Hiring

When hiring employees, negligent hiring practices can doom the process. Learn from your colleagues’ successes – and avoid their pitfalls.

Smart interview questions, well-written job descriptions, and sharp interviewing result in hiring employees that work out well, AND make you look good in the process.

Here’s one of the easiest ways to reduce your chances of losing a race discrimination lawsuit: Make sure the same person or group who chose to hire an employee in the first place also makes the decision to terminate her. That makes it much harder for the employee to show she was fired for a discriminatory reason.

With so many companies focused on downsizing to contain costs in a down economy, many employers have failed to prepare for a pending change that will significantly alter workforce demographics. Beginning in 2011, the first of the baby boomers will turn 65. As the rest of the roughly 70 million baby boomers follow, we’ll see a major shift in the age of our society—and our workforces. This shift will have a significant impact on employers.

If your business relies on hiring casual laborers and you routinely pay a set price for a day’s work, don’t assume your workers are independent contractors. If one of them falls or is injured, chances are a court will conclude he’s an employee due workers’ compensation benefits. If you don’t carry workers’ comp insurance, you’ll be on the hook for big bucks.

Q. My company wants to begin substance-abuse testing of employees that it suspects are under the influence of drugs or alcohol in the workplace. We already have a drug- and alcohol-free workplace policy. Is there anything else we need to do to allow us to test employees for illegal drugs or alcohol?

Some HR departments are notorious for keeping every stack of paper indefinitely, while others fail to keep enough. Neither approach is acceptable, and it’s up to you to maintain a happy medium that complies with the law. Proper record-keeping is one of an HR professional’s core duties. Knowing what legally must be kept and for how long are important aspects of that duty.

Question: “My company does not have a dedicated receptionist and has assigned receptionist duties to four assistants. It’s difficult for the four of us to get our regular work done with the added duties of answering incoming calls, transferring calls and logging them into the customer management system. How can we persuade management to consider hiring a full-time receptionist without jeopardizing our own jobs?” — Upset in the West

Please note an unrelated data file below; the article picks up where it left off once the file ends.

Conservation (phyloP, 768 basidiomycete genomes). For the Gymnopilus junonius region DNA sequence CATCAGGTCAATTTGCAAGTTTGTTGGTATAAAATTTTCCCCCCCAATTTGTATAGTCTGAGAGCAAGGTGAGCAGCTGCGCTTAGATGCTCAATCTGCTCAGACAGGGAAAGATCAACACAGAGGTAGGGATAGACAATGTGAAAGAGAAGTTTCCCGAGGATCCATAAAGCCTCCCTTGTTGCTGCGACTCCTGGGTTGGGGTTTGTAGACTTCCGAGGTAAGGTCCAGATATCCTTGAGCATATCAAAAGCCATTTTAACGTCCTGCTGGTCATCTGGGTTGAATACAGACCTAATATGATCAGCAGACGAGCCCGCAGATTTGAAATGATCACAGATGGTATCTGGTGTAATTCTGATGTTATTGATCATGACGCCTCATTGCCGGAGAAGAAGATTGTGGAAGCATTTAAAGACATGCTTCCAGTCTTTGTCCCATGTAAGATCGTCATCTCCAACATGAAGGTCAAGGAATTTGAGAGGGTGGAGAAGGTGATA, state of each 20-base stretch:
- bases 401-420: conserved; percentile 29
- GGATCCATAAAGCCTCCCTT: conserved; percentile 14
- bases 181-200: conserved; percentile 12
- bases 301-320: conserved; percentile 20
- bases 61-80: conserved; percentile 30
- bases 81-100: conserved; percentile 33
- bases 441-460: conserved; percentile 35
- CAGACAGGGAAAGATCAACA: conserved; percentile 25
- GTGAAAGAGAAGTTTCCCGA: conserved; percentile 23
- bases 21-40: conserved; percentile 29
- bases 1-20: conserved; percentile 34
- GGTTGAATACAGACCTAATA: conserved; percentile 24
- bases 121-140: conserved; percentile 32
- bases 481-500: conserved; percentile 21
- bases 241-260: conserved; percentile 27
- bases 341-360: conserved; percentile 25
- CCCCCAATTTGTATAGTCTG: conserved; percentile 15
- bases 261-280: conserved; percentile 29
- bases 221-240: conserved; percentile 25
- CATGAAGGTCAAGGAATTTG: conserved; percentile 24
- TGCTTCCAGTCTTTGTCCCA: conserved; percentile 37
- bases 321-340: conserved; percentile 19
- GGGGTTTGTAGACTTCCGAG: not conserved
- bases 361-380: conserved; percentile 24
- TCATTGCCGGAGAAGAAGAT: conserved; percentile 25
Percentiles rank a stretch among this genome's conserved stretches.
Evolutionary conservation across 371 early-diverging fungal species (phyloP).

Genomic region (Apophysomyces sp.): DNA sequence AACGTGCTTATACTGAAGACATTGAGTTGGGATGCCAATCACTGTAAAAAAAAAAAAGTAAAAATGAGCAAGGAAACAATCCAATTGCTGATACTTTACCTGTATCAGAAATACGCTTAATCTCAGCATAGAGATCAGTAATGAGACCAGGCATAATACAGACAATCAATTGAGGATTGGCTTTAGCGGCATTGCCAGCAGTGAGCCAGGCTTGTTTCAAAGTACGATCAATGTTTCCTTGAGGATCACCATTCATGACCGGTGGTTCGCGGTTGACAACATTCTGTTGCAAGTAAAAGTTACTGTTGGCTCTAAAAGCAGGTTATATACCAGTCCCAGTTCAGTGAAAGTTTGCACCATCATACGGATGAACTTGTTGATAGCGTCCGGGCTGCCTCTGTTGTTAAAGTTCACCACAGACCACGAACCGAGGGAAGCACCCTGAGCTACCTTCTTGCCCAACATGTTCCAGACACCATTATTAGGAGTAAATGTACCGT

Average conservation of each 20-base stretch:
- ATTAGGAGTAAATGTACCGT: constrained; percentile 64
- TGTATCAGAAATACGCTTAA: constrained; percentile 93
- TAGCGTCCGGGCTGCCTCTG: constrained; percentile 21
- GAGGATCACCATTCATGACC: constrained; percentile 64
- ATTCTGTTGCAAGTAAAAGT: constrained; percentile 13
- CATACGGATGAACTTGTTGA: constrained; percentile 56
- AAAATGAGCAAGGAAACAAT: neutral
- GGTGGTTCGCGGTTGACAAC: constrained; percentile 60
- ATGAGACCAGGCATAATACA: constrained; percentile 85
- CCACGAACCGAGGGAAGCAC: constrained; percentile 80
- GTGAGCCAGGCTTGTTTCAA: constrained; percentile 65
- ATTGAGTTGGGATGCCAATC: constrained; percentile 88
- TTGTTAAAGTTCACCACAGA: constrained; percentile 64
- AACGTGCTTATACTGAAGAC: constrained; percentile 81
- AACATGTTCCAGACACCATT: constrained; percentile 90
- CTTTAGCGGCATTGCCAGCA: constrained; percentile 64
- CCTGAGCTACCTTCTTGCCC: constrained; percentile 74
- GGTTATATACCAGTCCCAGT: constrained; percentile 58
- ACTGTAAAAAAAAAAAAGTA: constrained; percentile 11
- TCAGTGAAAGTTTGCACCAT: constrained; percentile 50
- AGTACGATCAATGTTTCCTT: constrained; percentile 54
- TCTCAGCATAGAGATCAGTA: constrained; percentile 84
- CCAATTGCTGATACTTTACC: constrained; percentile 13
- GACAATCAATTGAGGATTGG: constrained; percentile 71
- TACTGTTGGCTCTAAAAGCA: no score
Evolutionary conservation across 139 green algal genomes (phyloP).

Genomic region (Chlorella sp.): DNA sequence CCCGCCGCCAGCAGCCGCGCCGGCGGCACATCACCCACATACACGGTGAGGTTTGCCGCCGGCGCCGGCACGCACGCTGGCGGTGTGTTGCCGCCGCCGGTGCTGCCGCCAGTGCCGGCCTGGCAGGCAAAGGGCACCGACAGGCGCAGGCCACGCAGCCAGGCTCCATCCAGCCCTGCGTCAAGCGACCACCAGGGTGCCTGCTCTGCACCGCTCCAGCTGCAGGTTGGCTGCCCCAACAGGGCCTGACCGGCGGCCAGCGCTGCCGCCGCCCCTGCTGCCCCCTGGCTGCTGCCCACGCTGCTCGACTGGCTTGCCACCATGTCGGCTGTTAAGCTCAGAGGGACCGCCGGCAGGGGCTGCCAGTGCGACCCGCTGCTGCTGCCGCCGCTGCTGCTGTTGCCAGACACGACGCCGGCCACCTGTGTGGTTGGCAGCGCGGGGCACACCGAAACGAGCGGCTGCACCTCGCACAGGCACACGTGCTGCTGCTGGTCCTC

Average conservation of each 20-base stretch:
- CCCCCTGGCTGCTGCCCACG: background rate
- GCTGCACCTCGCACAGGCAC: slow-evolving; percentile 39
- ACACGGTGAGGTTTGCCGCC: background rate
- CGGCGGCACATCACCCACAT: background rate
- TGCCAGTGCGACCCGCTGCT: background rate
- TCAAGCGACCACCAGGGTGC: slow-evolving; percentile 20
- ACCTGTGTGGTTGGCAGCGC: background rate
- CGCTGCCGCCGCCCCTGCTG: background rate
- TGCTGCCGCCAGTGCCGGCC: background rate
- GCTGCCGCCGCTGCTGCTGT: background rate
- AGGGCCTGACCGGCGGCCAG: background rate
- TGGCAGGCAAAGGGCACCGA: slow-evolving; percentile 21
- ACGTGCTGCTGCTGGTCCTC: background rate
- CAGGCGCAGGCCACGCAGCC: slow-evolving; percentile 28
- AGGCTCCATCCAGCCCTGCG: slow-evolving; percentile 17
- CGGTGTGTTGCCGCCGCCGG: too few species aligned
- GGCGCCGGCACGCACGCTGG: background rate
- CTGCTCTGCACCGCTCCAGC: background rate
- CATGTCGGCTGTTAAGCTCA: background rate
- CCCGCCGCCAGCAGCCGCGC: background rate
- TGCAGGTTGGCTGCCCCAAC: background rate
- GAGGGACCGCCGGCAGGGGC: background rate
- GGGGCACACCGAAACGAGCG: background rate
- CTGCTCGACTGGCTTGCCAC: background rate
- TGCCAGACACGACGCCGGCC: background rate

Here are a few interviewing tips from Bob Edwards, who hosts a show on Sirius/XM Satellite Radio: Prepare well. Make your subjects feel comfortable. Listen closely. Stop and reroute the interview if the person keeps saying the same thing. Let the candidate do the talking ...

 Q. “What would be the best way to tell an employee we don’t want to hire her daughter? We’ve had her as a temp, but never would’ve hired her for a full-time job.” Here's how readers of our HR Specialist Forum answered that question:

The cost cutting and headcount reductions might not be over yet, but as the economy begins its slow recovery, HR pros are reporting fewer layoffs, a renewed focus on retention—and even a talk of pay raises! Still, the flush workplace of 2006 isn’t likely to rush back into vogue. Here are 12 lingering adjustments—all with comp and benefits implications—that could outlast the recession:

The U.S. Department of Labor’s Wage and Hour Division is preparing to crack down on employers that stiff workers out of overtime pay—and now it’s hired extra staff to find and punish employers that break the law. As enforcement gears up, we've got resources you can use to make sure you're in compliance.